Published Monday, 19 December 2016
Everyone is being given the chance to add their favourite family recipes to a cook book looking at fruit through the ages.
See your favourite family recipes in print by contributing them to ‘The Clyde and Avon Valley Tasting Through Time Cookbook’, due to be published in 2017.
This cookbook will trace the history of apples, plums and pears in recipes from the Roman period through to the modern day. It is hoped that the book will be complemented by recipes and stories contributed from members of the local community.
The cookbook is being created by volunteers as part of the CAVLP Heritage ‘Capturing the Past’ project which seeks to explore the historical lives of people in the Clyde and Avon Valley. The cookbook follows on from ‘Tasting Through Time’ historic cookery workshops which took place earlier in the year, alongside traditional dye-making and spinning workshops.
The project is managed by Northlight Heritage with support from Heritage Lottery Fund supported Clyde and Avon Valley Landscape Partnership (CAVLP) and Historic Environment Scotland.
Karen McCusker, CAVLP Project Assistant, said: “The project team and volunteers have been working hard to research an overview of fruit based cooking in the Clyde and Avon Valley through time. The addition of personal recipes along with stories about how the recipe came to be in the family, memories of stealing fruit from a neighbour’s garden or beliefs around eating it, will really bring the collection of recipes to life.”
The Clyde Valley orchard and growing industries developed through time, starting with monastic orchards in the 5th century and reaching a peak in the 19th century when the area became known as ‘the Fruit Basket of Scotland.’ As such, orchard fruit was intrinsically connected to what people would have eaten. The Clyde and Avon Valley Cookbook will explore the local relationship with the fruit growing industry, and how people have interacted with and used the fruit in various ways over time, starting in the Roman period and moving through the Medieval, Early Modern and Contemporary times, including a section on war time rationing cooking.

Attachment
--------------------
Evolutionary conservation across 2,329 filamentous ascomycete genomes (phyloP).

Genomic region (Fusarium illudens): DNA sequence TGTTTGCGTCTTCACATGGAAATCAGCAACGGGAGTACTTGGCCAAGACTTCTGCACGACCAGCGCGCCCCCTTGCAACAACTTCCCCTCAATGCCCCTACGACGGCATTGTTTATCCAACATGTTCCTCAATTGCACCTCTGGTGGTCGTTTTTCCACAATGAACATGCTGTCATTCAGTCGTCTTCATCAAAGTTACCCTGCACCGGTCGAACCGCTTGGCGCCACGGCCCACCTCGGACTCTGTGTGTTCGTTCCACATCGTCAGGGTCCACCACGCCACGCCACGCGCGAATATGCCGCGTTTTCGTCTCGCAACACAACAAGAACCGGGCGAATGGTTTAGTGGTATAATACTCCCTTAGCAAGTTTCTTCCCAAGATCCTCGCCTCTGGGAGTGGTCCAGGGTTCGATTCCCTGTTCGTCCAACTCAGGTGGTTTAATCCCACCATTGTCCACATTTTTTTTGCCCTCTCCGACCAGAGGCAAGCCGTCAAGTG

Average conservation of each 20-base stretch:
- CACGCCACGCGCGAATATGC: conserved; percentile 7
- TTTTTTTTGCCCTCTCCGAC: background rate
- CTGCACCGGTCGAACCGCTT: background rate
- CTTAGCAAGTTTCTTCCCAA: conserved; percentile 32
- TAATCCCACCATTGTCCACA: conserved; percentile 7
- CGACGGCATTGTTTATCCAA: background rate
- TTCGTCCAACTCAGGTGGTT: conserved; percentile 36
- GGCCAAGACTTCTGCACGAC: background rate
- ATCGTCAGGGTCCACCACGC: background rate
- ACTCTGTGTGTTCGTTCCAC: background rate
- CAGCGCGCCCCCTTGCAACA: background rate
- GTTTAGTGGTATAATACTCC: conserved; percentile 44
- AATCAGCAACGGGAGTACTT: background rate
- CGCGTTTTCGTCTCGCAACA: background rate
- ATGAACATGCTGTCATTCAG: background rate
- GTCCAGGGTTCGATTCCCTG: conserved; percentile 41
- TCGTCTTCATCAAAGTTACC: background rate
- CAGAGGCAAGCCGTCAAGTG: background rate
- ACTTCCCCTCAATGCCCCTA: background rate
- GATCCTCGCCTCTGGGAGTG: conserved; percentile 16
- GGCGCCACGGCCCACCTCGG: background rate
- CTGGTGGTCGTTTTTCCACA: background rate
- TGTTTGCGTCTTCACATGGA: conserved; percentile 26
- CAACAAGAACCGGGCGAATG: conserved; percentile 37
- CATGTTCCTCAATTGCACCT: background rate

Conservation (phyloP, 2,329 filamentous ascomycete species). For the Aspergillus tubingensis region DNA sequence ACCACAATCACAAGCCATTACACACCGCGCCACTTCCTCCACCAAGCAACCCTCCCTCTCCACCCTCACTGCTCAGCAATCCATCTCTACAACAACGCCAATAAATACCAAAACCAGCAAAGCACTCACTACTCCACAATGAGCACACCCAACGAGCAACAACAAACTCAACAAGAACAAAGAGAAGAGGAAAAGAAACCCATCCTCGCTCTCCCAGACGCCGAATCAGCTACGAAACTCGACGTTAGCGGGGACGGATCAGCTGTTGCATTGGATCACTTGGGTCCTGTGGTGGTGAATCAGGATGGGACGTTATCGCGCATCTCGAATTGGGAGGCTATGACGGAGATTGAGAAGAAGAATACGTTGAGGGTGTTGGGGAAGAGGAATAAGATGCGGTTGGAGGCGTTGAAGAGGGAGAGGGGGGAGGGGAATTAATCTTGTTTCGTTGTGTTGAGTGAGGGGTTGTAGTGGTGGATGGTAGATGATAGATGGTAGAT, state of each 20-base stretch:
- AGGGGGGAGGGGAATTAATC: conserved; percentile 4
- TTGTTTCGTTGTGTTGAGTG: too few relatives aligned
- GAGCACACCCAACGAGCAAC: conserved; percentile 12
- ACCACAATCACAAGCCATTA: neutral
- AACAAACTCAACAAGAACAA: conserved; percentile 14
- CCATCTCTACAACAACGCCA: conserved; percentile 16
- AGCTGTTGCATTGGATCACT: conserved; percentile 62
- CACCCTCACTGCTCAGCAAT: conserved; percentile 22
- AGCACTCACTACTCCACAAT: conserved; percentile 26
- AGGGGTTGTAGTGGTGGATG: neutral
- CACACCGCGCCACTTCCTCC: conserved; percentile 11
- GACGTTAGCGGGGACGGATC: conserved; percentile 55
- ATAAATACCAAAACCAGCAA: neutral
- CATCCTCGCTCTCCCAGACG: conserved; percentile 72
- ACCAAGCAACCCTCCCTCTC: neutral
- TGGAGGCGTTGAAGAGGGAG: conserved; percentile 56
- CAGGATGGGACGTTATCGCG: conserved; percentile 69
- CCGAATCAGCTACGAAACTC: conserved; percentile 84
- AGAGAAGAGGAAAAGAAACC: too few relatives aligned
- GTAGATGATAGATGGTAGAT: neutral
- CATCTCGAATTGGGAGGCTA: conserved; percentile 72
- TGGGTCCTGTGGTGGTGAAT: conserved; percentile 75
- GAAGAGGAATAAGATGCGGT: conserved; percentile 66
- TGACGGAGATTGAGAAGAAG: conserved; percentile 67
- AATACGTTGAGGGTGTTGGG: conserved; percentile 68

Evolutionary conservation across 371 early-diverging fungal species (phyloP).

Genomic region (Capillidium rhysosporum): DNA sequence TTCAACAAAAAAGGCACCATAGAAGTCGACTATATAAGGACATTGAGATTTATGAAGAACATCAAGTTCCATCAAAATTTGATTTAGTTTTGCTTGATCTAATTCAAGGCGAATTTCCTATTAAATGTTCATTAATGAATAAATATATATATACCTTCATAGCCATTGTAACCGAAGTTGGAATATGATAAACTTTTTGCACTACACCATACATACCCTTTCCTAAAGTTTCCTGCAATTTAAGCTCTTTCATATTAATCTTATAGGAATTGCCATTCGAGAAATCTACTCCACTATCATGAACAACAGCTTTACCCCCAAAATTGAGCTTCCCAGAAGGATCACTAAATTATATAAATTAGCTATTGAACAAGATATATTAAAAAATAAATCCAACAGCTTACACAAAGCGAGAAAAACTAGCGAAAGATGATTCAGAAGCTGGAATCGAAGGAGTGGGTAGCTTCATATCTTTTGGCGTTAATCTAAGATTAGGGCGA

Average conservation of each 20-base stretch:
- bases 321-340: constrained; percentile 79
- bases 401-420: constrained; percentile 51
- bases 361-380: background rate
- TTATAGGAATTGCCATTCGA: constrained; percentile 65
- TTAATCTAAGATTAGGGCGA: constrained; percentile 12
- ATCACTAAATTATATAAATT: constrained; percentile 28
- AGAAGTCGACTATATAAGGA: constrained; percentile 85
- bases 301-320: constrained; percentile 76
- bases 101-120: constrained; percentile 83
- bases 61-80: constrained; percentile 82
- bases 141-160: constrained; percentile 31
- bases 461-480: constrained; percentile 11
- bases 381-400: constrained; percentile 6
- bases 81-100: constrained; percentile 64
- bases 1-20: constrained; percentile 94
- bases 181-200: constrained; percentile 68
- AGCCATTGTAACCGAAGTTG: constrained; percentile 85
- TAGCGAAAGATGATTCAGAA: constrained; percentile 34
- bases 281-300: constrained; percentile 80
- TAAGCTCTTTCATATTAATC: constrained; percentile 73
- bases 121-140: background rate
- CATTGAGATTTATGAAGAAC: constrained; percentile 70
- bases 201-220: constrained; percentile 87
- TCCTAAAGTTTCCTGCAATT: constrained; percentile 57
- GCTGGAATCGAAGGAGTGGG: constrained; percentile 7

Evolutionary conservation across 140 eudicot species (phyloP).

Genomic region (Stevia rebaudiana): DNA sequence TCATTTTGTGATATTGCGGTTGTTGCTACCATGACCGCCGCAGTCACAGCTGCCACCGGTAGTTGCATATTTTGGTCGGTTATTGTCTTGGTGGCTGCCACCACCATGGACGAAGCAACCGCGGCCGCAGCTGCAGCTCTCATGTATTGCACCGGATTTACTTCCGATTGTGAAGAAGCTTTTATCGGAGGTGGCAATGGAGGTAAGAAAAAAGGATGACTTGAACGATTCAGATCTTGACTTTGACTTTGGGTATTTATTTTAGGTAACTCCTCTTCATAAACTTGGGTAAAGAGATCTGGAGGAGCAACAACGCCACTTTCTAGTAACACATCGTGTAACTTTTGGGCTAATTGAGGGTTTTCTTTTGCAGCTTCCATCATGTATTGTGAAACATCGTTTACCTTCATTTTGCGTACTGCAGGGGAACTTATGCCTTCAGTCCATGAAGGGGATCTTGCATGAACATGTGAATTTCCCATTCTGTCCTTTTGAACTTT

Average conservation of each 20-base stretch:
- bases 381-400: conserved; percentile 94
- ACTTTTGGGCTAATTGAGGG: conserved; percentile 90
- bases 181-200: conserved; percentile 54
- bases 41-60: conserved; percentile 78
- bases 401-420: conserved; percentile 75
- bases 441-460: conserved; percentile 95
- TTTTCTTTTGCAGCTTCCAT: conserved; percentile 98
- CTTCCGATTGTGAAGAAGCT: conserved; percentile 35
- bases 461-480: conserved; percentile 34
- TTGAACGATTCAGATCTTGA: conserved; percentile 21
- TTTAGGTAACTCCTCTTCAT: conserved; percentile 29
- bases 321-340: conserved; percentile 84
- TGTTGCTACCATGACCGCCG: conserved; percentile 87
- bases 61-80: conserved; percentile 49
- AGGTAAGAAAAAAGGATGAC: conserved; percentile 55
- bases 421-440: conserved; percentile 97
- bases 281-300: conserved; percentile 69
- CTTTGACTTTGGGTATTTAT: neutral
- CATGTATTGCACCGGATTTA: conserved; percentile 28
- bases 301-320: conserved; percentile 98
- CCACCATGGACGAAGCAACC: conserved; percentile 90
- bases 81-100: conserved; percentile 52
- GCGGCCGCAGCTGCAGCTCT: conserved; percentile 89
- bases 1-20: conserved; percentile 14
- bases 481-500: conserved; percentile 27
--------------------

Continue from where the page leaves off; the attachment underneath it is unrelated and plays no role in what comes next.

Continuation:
Roman recipes, like those that may have been eaten at Cleghorn Roman Camp or Castledykes Fort, have been transcribed from 4th to 5th century De Re Coquinaria where fruit is predominantly used alongside meat as a bulking agent, as seen in Minutal Matianum, a pork and apple stew.
Medieval recipes that would have been eaten by residents of Craignethan and Cadzow Castles, commonly included boiled or stewed fruit, containing no measurements or cooking times. Recipes such as A Delicate Chewit, available online here, predecessor to the contemporary Christmas mince pie, signal the introduction of new and exotic ingredients. This is all part of a fascinating time period where missions to the new world in the early 16th and 17th century would have seen the introduction of the likes of black pepper and spices to cooking.
Donna Marshall, CAVLP Programme Manager, added: “This cookbook will promote community spirit and the use of local produce. We would love to see local family recipes shared through generations alongside recipes uncovered from the archives. This would help create a book with a historical as well as local context – a lovely representation of recipes that have been adapted and passed down through generations. We really hope local people will make contact with us and share their favourite family recipe ideas and fruit memories.”
CAVLP Heritage have recently launched ‘Local Landscape Heroes’ – a project that seeks to celebrate the people that have shaped the Clyde and Avon Valley throughout history. Weekly archive sessions will take place every Thursday from 19 January in Hamilton Town House archives to uncover stories surrounding the farmers, millers, poets, painters and everyone in between that has shaped the Clyde and Avon Valley landscape that we know today.
Find out more, and send your recipes, stories and memories to Karen at firstname.lastname@example.org / 01555 661 555.